• One or more smart contracts on the blockchain (written in Rust at Elrond)
  • An API for accessing the blockchain. As I said earlier, for the moment this is a centralized point, and for this example we'll be using the Elrond api.
  • The front end, what you users see, often written with frameworks like React or Angular (React seems to be the industry standard).

Here, you've probably figured out the centralization point: all it takes is for the server to go offline, or for the DNS record to disappear. The good news is that it's only the connection between the interface and the back end that's interrupted, while your users' data is still well within the decentralized blockchain.

The smart contract

To write your smart contract on Elrond, you'll need to familiarize yourself with the Rust language. Don't worry, if you're a dev, you'll get the hang of it very quickly .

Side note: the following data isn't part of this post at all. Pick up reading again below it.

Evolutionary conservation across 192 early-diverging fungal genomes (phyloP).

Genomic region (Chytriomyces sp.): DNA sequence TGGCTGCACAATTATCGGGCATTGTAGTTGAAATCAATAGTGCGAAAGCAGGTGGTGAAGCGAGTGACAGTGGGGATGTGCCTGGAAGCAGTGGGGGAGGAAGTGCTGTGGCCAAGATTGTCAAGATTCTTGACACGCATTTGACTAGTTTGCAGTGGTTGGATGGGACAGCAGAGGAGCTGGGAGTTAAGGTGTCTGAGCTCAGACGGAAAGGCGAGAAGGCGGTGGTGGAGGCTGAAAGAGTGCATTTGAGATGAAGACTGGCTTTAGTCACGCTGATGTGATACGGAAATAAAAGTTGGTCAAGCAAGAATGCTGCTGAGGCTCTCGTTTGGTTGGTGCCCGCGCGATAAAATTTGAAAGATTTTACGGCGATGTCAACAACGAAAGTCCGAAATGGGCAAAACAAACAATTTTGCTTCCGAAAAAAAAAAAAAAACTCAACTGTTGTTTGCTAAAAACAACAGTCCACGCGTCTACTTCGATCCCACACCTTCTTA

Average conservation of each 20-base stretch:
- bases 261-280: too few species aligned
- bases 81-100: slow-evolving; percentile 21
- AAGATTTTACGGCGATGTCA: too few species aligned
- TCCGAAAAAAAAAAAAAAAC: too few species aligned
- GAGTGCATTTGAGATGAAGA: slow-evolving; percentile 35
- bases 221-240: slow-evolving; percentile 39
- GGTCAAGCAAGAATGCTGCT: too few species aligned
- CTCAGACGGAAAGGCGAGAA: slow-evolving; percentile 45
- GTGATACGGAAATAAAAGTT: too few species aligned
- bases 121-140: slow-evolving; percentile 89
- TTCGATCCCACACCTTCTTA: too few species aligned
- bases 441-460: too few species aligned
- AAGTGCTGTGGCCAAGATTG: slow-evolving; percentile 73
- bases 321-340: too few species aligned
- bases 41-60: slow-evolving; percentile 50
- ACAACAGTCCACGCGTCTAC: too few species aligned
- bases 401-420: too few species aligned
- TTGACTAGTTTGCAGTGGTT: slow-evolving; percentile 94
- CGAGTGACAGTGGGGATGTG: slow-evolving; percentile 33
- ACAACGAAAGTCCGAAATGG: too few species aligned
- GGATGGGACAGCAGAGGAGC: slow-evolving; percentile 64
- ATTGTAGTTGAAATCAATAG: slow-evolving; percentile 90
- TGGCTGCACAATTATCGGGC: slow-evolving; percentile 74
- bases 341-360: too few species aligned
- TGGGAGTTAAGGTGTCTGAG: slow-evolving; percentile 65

As with any platform, Elrond comes with an SDK. In fact, they've done it right, with a "Visual studio code" plugin that lets you create an Elrond smart contract IDE in just a few minutes .

However, I advise you to use Linux or macOS, as all the "erdpy" functions don't work on Windows (even with WSL), "edpy" is the command line for interacting with Elrond, written in Python (including py, in fact?).

Here's an example of smart contract code, taken from the Elrond doc, it just pings pongs,
This smart contract is very simple, the user deposits money on it, decides after how long he'll be able to get his money back and then once this period is over he can "claim" his money (get them back).

Yes, I know the smart contract code is scary at first, but look, there are lots of comments and once you get the hang of it, it gets easier.
This smart contract, once compiled, is sent to all the nodes on the network, so yes, your little piece of code will be copied on 3200 machines all over the world... isn't that nice?